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William Hut | Road Star Doolittle (Rec 90)
The title wrongfully indicates that this release exists in some Pixie-fied land, all popping and hopping indie-madness. On the contrary, this is a subdued affair with lush production and sparse instrumentation, from the lead vocalist of Poor Rich Ones (where he operates under his real name, Willy Marhaug), recasting himself in this solo side-project as some even more brooding fellow with a slightly less obnoxious hairdo. Single Scarlet opens and gives the game away immediately ?? a lazily strummed guitar, monotonous, pulsating drums, and a lovely opening couplet: "You've been my guide for so long / I've built my dreams around you." Nice. However, the next track, Belonging, ups the ante with a delicate piano suggesting a sense of comfort that the lyrics all but underline. Here, Hut thankfully avoids giving the song the full PRO vocal treatment that has become his trademark, (but can, on occasion detract from the power of the melody), instead tip-toeing around the track, making it one of the album's finest moments. It, inevitably, goes a bit downhill from here. The next track is the first of two rather tedious instrumentals, while A Better View, Too Many, and The Great Gospel are auto-pilot affairs that ultimately leaves the listener unsatisfied, knowing Hut is capable of so much more. Fortunately, out of the blue comes Dulcinea, a lovingly crafted song that can hold its own against most of Poor Rich Ones' impressive catalogue. The real highlight, however, is undoubtedly Wood Floors, a stunning version of the Lisa Germano track, in which Hut is given the chance to prove the truly remarkable beauty of his voice when given the proper material. An uneven affair, then, but certainly worth a listen for the moments of aching beauty that arise in-between the mediocrity.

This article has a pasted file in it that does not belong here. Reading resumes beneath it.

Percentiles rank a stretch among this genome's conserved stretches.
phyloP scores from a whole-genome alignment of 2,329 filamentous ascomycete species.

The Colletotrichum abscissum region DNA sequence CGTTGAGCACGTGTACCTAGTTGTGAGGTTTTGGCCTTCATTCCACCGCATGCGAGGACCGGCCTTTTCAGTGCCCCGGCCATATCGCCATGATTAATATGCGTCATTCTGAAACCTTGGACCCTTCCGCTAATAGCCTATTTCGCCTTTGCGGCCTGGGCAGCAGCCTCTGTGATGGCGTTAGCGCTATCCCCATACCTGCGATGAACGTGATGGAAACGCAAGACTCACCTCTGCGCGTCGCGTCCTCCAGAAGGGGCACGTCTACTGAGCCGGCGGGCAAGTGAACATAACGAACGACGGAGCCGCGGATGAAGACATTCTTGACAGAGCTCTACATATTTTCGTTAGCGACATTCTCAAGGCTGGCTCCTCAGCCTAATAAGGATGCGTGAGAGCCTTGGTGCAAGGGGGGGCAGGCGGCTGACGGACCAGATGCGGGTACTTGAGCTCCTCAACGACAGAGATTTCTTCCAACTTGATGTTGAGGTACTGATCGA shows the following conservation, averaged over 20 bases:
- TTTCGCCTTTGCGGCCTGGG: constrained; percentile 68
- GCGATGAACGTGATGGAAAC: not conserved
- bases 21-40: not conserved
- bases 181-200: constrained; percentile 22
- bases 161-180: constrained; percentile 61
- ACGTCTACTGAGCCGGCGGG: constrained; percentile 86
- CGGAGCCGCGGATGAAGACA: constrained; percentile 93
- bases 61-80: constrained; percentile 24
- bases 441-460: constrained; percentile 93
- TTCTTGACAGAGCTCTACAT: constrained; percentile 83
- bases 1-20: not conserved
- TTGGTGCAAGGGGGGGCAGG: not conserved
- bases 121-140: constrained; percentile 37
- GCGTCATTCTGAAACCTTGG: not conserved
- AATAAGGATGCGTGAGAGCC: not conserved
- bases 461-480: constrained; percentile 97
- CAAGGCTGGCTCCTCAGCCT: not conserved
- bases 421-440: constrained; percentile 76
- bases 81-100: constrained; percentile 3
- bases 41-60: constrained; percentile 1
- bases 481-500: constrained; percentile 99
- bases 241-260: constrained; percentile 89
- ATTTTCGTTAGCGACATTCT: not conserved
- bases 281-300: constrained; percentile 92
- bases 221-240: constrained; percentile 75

Stein Haukland
CWAS #9 - Winter 2002

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